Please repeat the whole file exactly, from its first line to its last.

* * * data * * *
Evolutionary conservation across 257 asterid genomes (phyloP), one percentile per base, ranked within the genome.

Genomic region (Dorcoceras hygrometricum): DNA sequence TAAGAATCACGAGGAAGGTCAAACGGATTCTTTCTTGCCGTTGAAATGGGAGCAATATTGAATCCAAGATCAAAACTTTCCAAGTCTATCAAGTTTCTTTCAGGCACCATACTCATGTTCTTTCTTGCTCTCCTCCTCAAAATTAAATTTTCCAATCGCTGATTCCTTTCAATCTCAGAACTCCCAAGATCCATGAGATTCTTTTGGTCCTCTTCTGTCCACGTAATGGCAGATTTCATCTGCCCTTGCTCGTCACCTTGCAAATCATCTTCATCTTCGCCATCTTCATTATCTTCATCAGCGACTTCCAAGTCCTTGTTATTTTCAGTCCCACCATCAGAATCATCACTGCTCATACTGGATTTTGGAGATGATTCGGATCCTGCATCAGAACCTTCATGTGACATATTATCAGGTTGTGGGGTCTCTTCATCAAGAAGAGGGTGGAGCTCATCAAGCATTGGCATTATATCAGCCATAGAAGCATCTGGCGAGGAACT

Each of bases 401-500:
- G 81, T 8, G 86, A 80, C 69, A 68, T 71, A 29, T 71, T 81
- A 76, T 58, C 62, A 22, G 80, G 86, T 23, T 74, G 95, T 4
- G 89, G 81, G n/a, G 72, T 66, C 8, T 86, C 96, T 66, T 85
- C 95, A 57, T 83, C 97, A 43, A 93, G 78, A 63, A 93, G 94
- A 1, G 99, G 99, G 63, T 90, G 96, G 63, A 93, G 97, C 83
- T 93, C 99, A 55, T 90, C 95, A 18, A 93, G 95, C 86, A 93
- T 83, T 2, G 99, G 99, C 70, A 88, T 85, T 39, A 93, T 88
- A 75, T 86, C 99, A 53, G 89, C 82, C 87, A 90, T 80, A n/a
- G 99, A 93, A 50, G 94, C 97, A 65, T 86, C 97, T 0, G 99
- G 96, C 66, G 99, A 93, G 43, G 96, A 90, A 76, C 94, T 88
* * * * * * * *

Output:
Evolutionary conservation across 257 asterid genomes (phyloP), one percentile per base, ranked within the genome.

Genomic region (Dorcoceras hygrometricum): DNA sequence TAAGAATCACGAGGAAGGTCAAACGGATTCTTTCTTGCCGTTGAAATGGGAGCAATATTGAATCCAAGATCAAAACTTTCCAAGTCTATCAAGTTTCTTTCAGGCACCATACTCATGTTCTTTCTTGCTCTCCTCCTCAAAATTAAATTTTCCAATCGCTGATTCCTTTCAATCTCAGAACTCCCAAGATCCATGAGATTCTTTTGGTCCTCTTCTGTCCACGTAATGGCAGATTTCATCTGCCCTTGCTCGTCACCTTGCAAATCATCTTCATCTTCGCCATCTTCATTATCTTCATCAGCGACTTCCAAGTCCTTGTTATTTTCAGTCCCACCATCAGAATCATCACTGCTCATACTGGATTTTGGAGATGATTCGGATCCTGCATCAGAACCTTCATGTGACATATTATCAGGTTGTGGGGTCTCTTCATCAAGAAGAGGGTGGAGCTCATCAAGCATTGGCATTATATCAGCCATAGAAGCATCTGGCGAGGAACT

Each of bases 401-500:
- G 81, T 8, G 86, A 80, C 69, A 68, T 71, A 29, T 71, T 81
- A 76, T 58, C 62, A 22, G 80, G 86, T 23, T 74, G 95, T 4
- G 89, G 81, G n/a, G 72, T 66, C 8, T 86, C 96, T 66, T 85
- C 95, A 57, T 83, C 97, A 43, A 93, G 78, A 63, A 93, G 94
- A 1, G 99, G 99, G 63, T 90, G 96, G 63, A 93, G 97, C 83
- T 93, C 99, A 55, T 90, C 95, A 18, A 93, G 95, C 86, A 93
- T 83, T 2, G 99, G 99, C 70, A 88, T 85, T 39, A 93, T 88
- A 75, T 86, C 99, A 53, G 89, C 82, C 87, A 90, T 80, A n/a
- G 99, A 93, A 50, G 94, C 97, A 65, T 86, C 97, T 0, G 99
- G 96, C 66, G 99, A 93, G 43, G 96, A 90, A 76, C 94, T 88